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Tuskegee councilman says he’s ‘broken no law’ trying to remove Confederate monument

The monument was cut with an electric saw on July 7.
The monument was cut with an electric saw on July 7.(Source: WSFA)
Published: Jul. 9, 2021 at 6:57 PM CDT
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TUSKEGEE, Ala. (WSFA) - Councilman and former Mayor Johnny Ford was back out on the Tuskegee town square Friday, two days after he and at least one other individual attempted to cut down the city’s Confederate monument with an electric saw.

Ford claims that because the incident occurred during the day and had public support, it was not vandalism.

“I am not a vandal,” Ford said. “I didn’t do this in the middle of the night. We did it in broad daylight.”

“Our goal is not to vandalize the statue but to bring the statue down,” he added. “I have broken no law.”

While Ford claimed taking a blade to the statue’s leg was legal, authorities said otherwise.

“It’s against the law whether you do it night or daytime,” Macon County Sheriff Andre’ Brunson said. “The charges that he has is against the law.”

Brunson has been in communication with the United Daughters of the Confederacy, who we are told own the monument.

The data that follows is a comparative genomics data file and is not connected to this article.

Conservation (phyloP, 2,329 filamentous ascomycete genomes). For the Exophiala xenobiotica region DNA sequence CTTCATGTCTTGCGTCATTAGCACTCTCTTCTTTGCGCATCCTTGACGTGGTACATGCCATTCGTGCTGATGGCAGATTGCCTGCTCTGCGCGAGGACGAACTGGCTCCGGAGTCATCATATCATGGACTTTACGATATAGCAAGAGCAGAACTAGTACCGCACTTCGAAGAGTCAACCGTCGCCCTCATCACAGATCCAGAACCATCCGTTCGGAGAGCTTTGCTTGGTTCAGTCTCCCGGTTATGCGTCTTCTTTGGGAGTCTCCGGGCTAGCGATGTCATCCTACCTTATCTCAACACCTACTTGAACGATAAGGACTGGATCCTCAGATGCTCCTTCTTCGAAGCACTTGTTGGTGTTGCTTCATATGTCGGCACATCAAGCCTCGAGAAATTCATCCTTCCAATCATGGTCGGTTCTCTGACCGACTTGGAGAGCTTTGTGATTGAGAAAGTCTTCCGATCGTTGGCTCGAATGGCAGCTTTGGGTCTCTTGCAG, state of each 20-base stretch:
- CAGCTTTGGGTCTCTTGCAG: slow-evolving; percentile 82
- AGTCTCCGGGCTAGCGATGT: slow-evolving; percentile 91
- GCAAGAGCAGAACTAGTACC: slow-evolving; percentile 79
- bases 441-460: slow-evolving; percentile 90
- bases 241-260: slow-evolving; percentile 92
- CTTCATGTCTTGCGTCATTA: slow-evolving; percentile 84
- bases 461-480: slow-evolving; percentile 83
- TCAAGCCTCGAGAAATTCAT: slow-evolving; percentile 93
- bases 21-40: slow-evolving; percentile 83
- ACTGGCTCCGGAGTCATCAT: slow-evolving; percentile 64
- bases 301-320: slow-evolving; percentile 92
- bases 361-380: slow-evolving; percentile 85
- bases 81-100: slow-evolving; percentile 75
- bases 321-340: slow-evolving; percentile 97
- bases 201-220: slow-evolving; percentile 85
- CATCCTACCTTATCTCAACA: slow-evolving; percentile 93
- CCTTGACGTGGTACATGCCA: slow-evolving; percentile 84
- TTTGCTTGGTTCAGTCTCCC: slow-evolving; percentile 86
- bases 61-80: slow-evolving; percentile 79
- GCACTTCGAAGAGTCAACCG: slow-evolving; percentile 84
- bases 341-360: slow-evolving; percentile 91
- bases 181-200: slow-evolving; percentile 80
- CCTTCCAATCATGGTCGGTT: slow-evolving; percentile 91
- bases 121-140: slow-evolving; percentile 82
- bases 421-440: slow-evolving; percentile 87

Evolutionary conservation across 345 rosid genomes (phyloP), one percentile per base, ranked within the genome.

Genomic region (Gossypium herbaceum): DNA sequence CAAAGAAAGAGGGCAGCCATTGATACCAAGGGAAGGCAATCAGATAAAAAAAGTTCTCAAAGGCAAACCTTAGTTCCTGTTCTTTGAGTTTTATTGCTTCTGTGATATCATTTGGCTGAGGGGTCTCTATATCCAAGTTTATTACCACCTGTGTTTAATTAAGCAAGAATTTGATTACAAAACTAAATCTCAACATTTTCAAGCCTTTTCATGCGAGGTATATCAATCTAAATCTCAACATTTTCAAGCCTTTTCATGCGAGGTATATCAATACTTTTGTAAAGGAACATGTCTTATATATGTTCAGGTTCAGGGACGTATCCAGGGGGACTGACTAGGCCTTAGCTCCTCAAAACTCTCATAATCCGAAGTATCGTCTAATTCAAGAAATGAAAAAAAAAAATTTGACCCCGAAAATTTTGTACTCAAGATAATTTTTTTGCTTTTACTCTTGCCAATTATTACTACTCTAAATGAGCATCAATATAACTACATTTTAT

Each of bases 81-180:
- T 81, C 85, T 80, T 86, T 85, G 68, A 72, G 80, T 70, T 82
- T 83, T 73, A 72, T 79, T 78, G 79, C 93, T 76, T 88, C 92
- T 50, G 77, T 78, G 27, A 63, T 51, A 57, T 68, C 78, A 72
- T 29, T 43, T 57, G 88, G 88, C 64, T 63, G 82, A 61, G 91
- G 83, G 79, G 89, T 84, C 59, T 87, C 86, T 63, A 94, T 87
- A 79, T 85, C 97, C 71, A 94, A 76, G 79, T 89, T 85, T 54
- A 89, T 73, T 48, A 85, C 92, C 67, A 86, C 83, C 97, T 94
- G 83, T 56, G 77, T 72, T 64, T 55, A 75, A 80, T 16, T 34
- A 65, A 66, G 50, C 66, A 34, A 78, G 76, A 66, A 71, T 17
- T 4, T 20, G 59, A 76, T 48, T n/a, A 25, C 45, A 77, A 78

“I actually spoke to their lawyer today,” he said.

We reached out to the organization for a statement and have not received one.

As for Ford, he says his mission of removing the controversial structure will continue.

“Our plans is to see the statue taken down, leave the base, rework the base and cover up the Confederacy part of it,” the councilman said.

He said his plan is for residents to select a new figure to stand in the center of the square.

“A Lewis Adams, a Rosa Parks, a Tuskegee Airman, or some other famous hero or shero,” he said.

We have heard no word on charges yet, but the sheriff said no one is exempt from following the rules, not even a former mayor.

“Just going to put it out there that nobody’s above the law,” Brunson said.

Copyright 2021 WSFA 12 News. All rights reserved.